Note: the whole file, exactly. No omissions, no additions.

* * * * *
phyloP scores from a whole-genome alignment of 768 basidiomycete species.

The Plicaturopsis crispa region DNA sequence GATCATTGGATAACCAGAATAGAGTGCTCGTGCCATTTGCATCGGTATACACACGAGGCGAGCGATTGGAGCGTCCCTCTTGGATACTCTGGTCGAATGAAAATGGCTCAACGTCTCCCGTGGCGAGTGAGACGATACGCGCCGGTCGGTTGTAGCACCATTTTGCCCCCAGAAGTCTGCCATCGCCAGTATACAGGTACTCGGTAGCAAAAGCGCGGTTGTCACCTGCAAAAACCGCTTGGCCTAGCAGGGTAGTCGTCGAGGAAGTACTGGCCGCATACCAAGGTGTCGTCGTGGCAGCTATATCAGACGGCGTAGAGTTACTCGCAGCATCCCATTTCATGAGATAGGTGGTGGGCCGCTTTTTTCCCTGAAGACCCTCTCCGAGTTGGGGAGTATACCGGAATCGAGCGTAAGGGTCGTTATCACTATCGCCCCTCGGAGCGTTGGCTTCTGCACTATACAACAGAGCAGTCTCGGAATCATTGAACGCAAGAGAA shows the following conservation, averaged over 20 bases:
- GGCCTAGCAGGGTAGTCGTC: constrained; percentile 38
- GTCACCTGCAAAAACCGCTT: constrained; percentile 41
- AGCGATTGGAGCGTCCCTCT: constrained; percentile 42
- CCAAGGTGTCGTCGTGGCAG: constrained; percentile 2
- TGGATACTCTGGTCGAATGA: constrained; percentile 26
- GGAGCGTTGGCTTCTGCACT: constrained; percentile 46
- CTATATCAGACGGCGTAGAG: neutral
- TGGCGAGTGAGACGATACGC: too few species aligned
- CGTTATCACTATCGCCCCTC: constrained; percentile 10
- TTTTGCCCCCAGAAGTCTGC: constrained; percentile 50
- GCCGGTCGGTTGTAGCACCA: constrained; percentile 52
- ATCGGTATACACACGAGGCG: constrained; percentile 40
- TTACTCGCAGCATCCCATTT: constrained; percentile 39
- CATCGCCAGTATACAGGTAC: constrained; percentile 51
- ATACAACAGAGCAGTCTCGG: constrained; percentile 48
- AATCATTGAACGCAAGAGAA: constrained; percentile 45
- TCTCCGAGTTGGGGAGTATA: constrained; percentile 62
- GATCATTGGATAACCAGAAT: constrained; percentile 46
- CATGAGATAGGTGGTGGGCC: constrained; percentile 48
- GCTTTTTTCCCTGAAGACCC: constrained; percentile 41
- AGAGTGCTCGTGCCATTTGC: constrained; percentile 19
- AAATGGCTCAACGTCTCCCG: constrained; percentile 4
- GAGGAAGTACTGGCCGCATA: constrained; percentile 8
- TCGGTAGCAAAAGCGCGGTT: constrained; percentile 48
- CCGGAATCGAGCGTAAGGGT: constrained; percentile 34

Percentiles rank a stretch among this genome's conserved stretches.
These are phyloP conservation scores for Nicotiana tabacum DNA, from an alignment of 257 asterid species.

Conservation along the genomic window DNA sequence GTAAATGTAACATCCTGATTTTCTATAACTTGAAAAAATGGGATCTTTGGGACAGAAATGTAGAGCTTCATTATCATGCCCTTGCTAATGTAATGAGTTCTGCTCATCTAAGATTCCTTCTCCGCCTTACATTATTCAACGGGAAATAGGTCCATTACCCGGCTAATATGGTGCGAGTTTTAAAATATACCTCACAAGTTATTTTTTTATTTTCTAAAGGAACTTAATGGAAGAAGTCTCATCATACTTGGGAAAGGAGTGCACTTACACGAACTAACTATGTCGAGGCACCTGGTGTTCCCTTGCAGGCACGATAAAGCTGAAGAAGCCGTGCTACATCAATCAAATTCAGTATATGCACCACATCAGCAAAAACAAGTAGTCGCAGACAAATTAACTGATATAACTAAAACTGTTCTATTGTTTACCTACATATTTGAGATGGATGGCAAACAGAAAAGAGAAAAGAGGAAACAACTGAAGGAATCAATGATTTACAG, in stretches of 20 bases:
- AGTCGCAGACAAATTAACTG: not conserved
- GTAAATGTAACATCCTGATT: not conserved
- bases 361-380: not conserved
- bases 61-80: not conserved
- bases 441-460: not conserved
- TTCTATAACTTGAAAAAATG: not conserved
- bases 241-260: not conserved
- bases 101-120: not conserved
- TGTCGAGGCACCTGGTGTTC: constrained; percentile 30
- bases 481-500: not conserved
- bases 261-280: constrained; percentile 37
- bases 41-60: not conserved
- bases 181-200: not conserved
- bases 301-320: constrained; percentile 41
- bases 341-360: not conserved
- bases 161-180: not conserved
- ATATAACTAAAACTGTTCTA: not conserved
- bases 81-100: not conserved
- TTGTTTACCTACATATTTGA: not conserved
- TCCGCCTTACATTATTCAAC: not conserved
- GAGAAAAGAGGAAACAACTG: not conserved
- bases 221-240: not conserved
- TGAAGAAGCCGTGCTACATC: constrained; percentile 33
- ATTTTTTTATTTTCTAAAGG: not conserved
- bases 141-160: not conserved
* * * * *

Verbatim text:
phyloP scores from a whole-genome alignment of 768 basidiomycete species.

The Plicaturopsis crispa region DNA sequence GATCATTGGATAACCAGAATAGAGTGCTCGTGCCATTTGCATCGGTATACACACGAGGCGAGCGATTGGAGCGTCCCTCTTGGATACTCTGGTCGAATGAAAATGGCTCAACGTCTCCCGTGGCGAGTGAGACGATACGCGCCGGTCGGTTGTAGCACCATTTTGCCCCCAGAAGTCTGCCATCGCCAGTATACAGGTACTCGGTAGCAAAAGCGCGGTTGTCACCTGCAAAAACCGCTTGGCCTAGCAGGGTAGTCGTCGAGGAAGTACTGGCCGCATACCAAGGTGTCGTCGTGGCAGCTATATCAGACGGCGTAGAGTTACTCGCAGCATCCCATTTCATGAGATAGGTGGTGGGCCGCTTTTTTCCCTGAAGACCCTCTCCGAGTTGGGGAGTATACCGGAATCGAGCGTAAGGGTCGTTATCACTATCGCCCCTCGGAGCGTTGGCTTCTGCACTATACAACAGAGCAGTCTCGGAATCATTGAACGCAAGAGAA shows the following conservation, averaged over 20 bases:
- GGCCTAGCAGGGTAGTCGTC: constrained; percentile 38
- GTCACCTGCAAAAACCGCTT: constrained; percentile 41
- AGCGATTGGAGCGTCCCTCT: constrained; percentile 42
- CCAAGGTGTCGTCGTGGCAG: constrained; percentile 2
- TGGATACTCTGGTCGAATGA: constrained; percentile 26
- GGAGCGTTGGCTTCTGCACT: constrained; percentile 46
- CTATATCAGACGGCGTAGAG: neutral
- TGGCGAGTGAGACGATACGC: too few species aligned
- CGTTATCACTATCGCCCCTC: constrained; percentile 10
- TTTTGCCCCCAGAAGTCTGC: constrained; percentile 50
- GCCGGTCGGTTGTAGCACCA: constrained; percentile 52
- ATCGGTATACACACGAGGCG: constrained; percentile 40
- TTACTCGCAGCATCCCATTT: constrained; percentile 39
- CATCGCCAGTATACAGGTAC: constrained; percentile 51
- ATACAACAGAGCAGTCTCGG: constrained; percentile 48
- AATCATTGAACGCAAGAGAA: constrained; percentile 45
- TCTCCGAGTTGGGGAGTATA: constrained; percentile 62
- GATCATTGGATAACCAGAAT: constrained; percentile 46
- CATGAGATAGGTGGTGGGCC: constrained; percentile 48
- GCTTTTTTCCCTGAAGACCC: constrained; percentile 41
- AGAGTGCTCGTGCCATTTGC: constrained; percentile 19
- AAATGGCTCAACGTCTCCCG: constrained; percentile 4
- GAGGAAGTACTGGCCGCATA: constrained; percentile 8
- TCGGTAGCAAAAGCGCGGTT: constrained; percentile 48
- CCGGAATCGAGCGTAAGGGT: constrained; percentile 34

Percentiles rank a stretch among this genome's conserved stretches.
These are phyloP conservation scores for Nicotiana tabacum DNA, from an alignment of 257 asterid species.

Conservation along the genomic window DNA sequence GTAAATGTAACATCCTGATTTTCTATAACTTGAAAAAATGGGATCTTTGGGACAGAAATGTAGAGCTTCATTATCATGCCCTTGCTAATGTAATGAGTTCTGCTCATCTAAGATTCCTTCTCCGCCTTACATTATTCAACGGGAAATAGGTCCATTACCCGGCTAATATGGTGCGAGTTTTAAAATATACCTCACAAGTTATTTTTTTATTTTCTAAAGGAACTTAATGGAAGAAGTCTCATCATACTTGGGAAAGGAGTGCACTTACACGAACTAACTATGTCGAGGCACCTGGTGTTCCCTTGCAGGCACGATAAAGCTGAAGAAGCCGTGCTACATCAATCAAATTCAGTATATGCACCACATCAGCAAAAACAAGTAGTCGCAGACAAATTAACTGATATAACTAAAACTGTTCTATTGTTTACCTACATATTTGAGATGGATGGCAAACAGAAAAGAGAAAAGAGGAAACAACTGAAGGAATCAATGATTTACAG, in stretches of 20 bases:
- AGTCGCAGACAAATTAACTG: not conserved
- GTAAATGTAACATCCTGATT: not conserved
- bases 361-380: not conserved
- bases 61-80: not conserved
- bases 441-460: not conserved
- TTCTATAACTTGAAAAAATG: not conserved
- bases 241-260: not conserved
- bases 101-120: not conserved
- TGTCGAGGCACCTGGTGTTC: constrained; percentile 30
- bases 481-500: not conserved
- bases 261-280: constrained; percentile 37
- bases 41-60: not conserved
- bases 181-200: not conserved
- bases 301-320: constrained; percentile 41
- bases 341-360: not conserved
- bases 161-180: not conserved
- ATATAACTAAAACTGTTCTA: not conserved
- bases 81-100: not conserved
- TTGTTTACCTACATATTTGA: not conserved
- TCCGCCTTACATTATTCAAC: not conserved
- GAGAAAAGAGGAAACAACTG: not conserved
- bases 221-240: not conserved
- TGAAGAAGCCGTGCTACATC: constrained; percentile 33
- ATTTTTTTATTTTCTAAAGG: not conserved
- bases 141-160: not conserved